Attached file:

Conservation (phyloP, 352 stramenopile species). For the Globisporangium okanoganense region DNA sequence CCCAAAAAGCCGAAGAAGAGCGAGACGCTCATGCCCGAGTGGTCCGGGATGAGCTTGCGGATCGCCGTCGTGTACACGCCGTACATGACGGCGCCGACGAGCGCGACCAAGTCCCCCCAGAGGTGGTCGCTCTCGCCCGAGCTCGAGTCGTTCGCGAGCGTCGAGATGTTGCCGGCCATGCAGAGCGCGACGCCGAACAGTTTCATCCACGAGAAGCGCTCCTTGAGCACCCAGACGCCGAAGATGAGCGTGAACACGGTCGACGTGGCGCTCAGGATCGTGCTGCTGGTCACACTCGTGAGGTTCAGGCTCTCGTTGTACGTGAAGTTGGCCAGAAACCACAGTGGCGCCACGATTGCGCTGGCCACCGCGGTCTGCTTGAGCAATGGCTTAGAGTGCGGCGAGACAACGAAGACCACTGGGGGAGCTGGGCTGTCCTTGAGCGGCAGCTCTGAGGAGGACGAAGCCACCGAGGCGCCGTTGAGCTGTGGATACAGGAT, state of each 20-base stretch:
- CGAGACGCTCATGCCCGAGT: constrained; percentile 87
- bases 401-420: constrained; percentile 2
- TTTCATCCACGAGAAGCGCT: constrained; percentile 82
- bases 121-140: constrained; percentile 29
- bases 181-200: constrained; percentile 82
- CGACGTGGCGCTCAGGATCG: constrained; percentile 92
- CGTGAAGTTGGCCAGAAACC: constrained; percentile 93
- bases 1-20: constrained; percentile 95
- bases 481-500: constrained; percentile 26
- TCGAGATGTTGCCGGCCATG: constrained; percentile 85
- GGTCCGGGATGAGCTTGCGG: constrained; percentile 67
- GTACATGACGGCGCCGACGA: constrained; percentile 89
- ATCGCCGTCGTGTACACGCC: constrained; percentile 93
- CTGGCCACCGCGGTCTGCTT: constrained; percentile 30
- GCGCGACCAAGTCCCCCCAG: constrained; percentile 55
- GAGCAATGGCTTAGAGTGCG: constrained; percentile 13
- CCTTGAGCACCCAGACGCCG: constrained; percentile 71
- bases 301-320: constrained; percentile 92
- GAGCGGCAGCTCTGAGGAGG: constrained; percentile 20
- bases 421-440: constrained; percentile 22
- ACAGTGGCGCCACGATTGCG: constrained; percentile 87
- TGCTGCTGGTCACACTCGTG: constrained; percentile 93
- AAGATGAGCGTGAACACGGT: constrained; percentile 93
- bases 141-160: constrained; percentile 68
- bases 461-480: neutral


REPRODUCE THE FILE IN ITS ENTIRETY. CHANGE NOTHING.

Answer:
Conservation (phyloP, 352 stramenopile species). For the Globisporangium okanoganense region DNA sequence CCCAAAAAGCCGAAGAAGAGCGAGACGCTCATGCCCGAGTGGTCCGGGATGAGCTTGCGGATCGCCGTCGTGTACACGCCGTACATGACGGCGCCGACGAGCGCGACCAAGTCCCCCCAGAGGTGGTCGCTCTCGCCCGAGCTCGAGTCGTTCGCGAGCGTCGAGATGTTGCCGGCCATGCAGAGCGCGACGCCGAACAGTTTCATCCACGAGAAGCGCTCCTTGAGCACCCAGACGCCGAAGATGAGCGTGAACACGGTCGACGTGGCGCTCAGGATCGTGCTGCTGGTCACACTCGTGAGGTTCAGGCTCTCGTTGTACGTGAAGTTGGCCAGAAACCACAGTGGCGCCACGATTGCGCTGGCCACCGCGGTCTGCTTGAGCAATGGCTTAGAGTGCGGCGAGACAACGAAGACCACTGGGGGAGCTGGGCTGTCCTTGAGCGGCAGCTCTGAGGAGGACGAAGCCACCGAGGCGCCGTTGAGCTGTGGATACAGGAT, state of each 20-base stretch:
- CGAGACGCTCATGCCCGAGT: constrained; percentile 87
- bases 401-420: constrained; percentile 2
- TTTCATCCACGAGAAGCGCT: constrained; percentile 82
- bases 121-140: constrained; percentile 29
- bases 181-200: constrained; percentile 82
- CGACGTGGCGCTCAGGATCG: constrained; percentile 92
- CGTGAAGTTGGCCAGAAACC: constrained; percentile 93
- bases 1-20: constrained; percentile 95
- bases 481-500: constrained; percentile 26
- TCGAGATGTTGCCGGCCATG: constrained; percentile 85
- GGTCCGGGATGAGCTTGCGG: constrained; percentile 67
- GTACATGACGGCGCCGACGA: constrained; percentile 89
- ATCGCCGTCGTGTACACGCC: constrained; percentile 93
- CTGGCCACCGCGGTCTGCTT: constrained; percentile 30
- GCGCGACCAAGTCCCCCCAG: constrained; percentile 55
- GAGCAATGGCTTAGAGTGCG: constrained; percentile 13
- CCTTGAGCACCCAGACGCCG: constrained; percentile 71
- bases 301-320: constrained; percentile 92
- GAGCGGCAGCTCTGAGGAGG: constrained; percentile 20
- bases 421-440: constrained; percentile 22
- ACAGTGGCGCCACGATTGCG: constrained; percentile 87
- TGCTGCTGGTCACACTCGTG: constrained; percentile 93
- AAGATGAGCGTGAACACGGT: constrained; percentile 93
- bases 141-160: constrained; percentile 68
- bases 461-480: neutral